Re: A basic question on encoding Latin characters

From: Kenneth Whistler (
Date: Mon Sep 27 1999 - 16:41:49 EDT

Scott opined:

> How about
> "Because speakers of English, German, French, Dutch, and Italian occupy
> a superior position in the world, their languages will continue to enjoy
> thorough support on computers. As an economically unimportant nation,
> you are free to take up one of those languages when you find (as you
> inevitably will) that the computer industry doesn't give a tinker's damn
> about yours."

It would be a good idea to try to separate the market realities of the
information industry (where Scott's concerns are, unfortunately, well-
founded and part of a pattern of domination by the industrial,
developed part of the world) from the technical issues of character
set encoding and architecture that we are discussion on this list.

Note, by the way, that the list of privileged languages includes Japanese,
Chinese, Korean, and Arabic -- so is not limited to European and
American colonialists and hegemonists.

Despite the proclivities of many of our employers, and in the face of
the ongoing struggle many of us wage to get internationalization,
localization, and cultural adaptibility taken seriously in our
products, many of us active in the Unicode encoding process are some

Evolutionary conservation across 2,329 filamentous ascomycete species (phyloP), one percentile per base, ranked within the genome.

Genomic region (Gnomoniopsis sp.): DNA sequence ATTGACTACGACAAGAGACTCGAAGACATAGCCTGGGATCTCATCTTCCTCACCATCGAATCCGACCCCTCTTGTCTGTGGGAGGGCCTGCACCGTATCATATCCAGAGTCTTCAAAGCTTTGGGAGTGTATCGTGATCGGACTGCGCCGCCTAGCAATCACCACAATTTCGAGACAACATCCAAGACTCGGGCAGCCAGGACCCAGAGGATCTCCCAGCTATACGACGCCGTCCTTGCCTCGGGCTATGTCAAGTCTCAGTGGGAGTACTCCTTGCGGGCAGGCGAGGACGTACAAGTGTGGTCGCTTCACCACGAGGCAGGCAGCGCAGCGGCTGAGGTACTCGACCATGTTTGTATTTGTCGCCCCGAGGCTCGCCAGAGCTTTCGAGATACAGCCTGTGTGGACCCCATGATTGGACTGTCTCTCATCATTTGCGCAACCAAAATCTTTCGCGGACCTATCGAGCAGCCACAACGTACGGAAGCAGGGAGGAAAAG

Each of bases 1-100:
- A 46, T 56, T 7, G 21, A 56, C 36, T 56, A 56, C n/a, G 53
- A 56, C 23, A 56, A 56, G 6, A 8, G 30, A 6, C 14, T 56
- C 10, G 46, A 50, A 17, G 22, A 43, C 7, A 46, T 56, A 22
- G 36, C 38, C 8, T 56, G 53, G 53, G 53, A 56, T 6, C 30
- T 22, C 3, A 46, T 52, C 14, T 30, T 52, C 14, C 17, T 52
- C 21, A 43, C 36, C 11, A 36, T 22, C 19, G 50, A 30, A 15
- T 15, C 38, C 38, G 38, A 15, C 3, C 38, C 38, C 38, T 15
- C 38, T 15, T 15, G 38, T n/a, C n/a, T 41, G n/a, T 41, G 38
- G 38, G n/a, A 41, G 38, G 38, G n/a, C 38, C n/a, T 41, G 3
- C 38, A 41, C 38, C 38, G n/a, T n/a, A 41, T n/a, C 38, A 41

of the strongest advocates for continuing and completing the work
of making the Unicode Standard the *universal* encoding system --
including all the minority scripts and historic scripts that are not
yet covered. It is just that some of us happen to believe that the
particular *majority* script known as Latin is *already* fully
encoded (in fact, re-encoded over and over: there are 1001 LATIN
letters now in Unicode 3.0, with more coming in Unicode 4.0!) according
to its native script principles.

If you were working to establish an international web presence for
the Tamazight language, would you rather work with that ruthless
bastion of capitalist computer industry hegemonism, the Unicode
Consortium (which "doesn't give a tinker's damn about your [language]"),
to help get answers and resolve problems about combining character
support in web authoring and rendering tools and fonts? Or should you
depend on the tender mercies of the Algerian government to represent
your character encoding interests to the appropriate ISO committe to
get precomposed Latin characters for Tamazight encoded so you can
be a "first-class citizen" in the international standard? Umm. Let
me think about that choice and get back to you, o.k.?


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